Mom later married remarried, got pregnant at the age of 47 and was thrilled. When her doctor suggested she have an abortion (because it was too risky and the baby might be deformed), she refused. When he demanded she have an abortion, Mom swore at him. Then he then told her to find another doctor because he wouldn’t be delivering the baby. I’m thankful that she and my stepfather were open to life. Again, Mom beat the odds, had an uneventful pregnancy, and gave birth to a beautiful baby girl (my youngest sister, now 38).

A lifetime of smoking caught up with her in early 2004, when she contracted a particular virulent strain of pneumonia, was on a ventilator and in a coma (and supposedly “brain dead.”)  Once more, she beat the odds and eventually woke up and endured eight months in rehab and lived an additional three years (which she never took for granted).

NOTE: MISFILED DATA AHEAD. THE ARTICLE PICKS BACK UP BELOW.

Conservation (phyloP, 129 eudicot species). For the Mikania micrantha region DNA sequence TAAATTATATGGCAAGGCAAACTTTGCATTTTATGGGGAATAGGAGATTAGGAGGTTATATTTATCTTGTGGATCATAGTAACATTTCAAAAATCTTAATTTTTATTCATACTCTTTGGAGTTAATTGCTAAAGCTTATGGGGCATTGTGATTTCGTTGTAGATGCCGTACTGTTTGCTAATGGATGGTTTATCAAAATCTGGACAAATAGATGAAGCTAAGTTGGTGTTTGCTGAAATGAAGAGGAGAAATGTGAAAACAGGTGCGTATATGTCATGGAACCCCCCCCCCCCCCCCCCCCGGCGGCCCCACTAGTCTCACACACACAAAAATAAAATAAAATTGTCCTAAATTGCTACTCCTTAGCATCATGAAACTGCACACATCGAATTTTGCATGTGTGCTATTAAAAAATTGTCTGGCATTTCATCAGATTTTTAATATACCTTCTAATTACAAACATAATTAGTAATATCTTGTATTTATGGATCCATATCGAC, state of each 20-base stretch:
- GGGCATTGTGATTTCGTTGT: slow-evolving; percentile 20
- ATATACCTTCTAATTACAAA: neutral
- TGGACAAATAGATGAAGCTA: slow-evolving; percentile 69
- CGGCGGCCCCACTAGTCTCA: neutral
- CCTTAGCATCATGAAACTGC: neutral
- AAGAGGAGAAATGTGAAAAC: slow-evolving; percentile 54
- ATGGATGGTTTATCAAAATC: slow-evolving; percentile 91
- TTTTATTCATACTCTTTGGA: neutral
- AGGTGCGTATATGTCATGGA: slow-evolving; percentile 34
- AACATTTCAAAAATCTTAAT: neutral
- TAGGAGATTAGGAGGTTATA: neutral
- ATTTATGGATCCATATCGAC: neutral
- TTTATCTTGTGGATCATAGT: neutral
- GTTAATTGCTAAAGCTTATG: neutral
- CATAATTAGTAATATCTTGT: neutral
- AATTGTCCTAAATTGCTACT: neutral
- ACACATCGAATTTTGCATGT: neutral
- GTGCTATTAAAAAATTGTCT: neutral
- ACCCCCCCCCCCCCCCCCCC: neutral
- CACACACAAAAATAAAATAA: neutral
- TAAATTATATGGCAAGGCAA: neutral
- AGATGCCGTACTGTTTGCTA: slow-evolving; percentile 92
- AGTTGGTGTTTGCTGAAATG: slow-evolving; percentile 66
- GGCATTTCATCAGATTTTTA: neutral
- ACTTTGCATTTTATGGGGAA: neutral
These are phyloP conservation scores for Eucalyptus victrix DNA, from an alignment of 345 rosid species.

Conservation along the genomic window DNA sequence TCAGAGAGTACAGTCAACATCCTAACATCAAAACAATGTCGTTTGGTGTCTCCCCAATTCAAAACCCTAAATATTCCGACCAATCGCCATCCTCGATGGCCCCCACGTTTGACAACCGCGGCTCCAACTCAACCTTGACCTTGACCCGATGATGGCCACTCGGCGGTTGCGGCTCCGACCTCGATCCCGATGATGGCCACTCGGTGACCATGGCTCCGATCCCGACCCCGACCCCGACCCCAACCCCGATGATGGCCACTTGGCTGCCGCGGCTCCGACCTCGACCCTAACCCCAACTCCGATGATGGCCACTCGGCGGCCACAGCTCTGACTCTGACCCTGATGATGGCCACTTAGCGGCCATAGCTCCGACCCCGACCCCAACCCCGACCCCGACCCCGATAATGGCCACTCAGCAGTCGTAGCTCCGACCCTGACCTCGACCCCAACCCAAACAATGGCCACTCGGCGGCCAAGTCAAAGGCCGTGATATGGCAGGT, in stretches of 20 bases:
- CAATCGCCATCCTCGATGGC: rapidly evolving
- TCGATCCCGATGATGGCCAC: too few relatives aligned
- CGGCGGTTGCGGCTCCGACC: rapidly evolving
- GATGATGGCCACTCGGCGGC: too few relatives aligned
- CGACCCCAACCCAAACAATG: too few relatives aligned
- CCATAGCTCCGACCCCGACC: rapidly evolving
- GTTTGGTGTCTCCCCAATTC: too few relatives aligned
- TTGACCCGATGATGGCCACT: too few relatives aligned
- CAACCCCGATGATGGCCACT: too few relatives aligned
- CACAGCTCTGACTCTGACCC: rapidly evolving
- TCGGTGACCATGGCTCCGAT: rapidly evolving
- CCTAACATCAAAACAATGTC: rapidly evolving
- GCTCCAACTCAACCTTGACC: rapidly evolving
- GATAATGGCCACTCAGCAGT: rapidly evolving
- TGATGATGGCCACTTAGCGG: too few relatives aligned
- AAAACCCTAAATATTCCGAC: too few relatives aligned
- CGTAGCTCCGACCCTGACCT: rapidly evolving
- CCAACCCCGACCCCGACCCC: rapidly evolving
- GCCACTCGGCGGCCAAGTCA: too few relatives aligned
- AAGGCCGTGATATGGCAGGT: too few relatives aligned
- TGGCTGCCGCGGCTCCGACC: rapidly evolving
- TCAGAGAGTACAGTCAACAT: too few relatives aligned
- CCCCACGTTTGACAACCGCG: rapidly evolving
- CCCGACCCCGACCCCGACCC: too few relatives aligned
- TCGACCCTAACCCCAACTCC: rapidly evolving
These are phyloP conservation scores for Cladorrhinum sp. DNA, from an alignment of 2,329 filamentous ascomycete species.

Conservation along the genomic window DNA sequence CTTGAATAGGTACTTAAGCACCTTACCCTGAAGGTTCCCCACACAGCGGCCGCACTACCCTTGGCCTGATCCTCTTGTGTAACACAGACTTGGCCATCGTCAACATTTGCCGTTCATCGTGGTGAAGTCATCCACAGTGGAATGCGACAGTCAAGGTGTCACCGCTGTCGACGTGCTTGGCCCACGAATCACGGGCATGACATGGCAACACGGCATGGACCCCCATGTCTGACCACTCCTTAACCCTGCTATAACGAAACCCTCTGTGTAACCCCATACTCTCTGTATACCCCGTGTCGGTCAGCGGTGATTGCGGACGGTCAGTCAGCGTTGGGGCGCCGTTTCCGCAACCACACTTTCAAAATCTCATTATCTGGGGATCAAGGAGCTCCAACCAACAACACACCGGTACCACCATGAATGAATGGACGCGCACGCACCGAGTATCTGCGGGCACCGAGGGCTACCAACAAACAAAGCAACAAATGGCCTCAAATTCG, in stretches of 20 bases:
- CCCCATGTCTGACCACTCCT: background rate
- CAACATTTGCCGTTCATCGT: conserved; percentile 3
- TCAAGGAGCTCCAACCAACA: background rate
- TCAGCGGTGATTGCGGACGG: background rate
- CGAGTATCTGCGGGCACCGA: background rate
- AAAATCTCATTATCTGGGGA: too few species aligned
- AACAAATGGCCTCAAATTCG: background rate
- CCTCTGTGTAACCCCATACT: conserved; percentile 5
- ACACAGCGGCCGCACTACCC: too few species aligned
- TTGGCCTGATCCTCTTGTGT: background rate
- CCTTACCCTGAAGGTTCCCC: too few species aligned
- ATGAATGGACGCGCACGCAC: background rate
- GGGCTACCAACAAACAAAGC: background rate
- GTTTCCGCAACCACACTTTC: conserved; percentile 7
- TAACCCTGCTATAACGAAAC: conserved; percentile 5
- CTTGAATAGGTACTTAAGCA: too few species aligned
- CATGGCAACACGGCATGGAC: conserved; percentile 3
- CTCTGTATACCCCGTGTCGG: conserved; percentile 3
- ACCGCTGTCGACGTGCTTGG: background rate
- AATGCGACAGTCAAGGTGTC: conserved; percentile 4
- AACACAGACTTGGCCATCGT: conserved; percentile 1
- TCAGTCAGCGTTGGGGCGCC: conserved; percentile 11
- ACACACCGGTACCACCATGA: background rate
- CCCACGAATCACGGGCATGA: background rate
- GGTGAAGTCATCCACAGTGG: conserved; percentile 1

I had never known Mom to be anything but determined and tenacious. And she always tried to find the humor in everything. Just before she died, she called me up to tell me that she had just watched a TV program on the Little People of America. “Did you know you could join them, if you wanted?”

“Um, okay.”

“Yes, the maximum height is four feet, ten inches.  You’re four-nine.”

“Why would I want to join them?”

“So you could go to conventions and feel like the tallest person in the room!” Then she burst out laughing.

People were always surprised when they met Mom because she was tall (five feet, six inches) and I’m so short (four feet, nine inches).  If we were doing dishes together, she would look down at me and say, “El, are you standing in a hole?”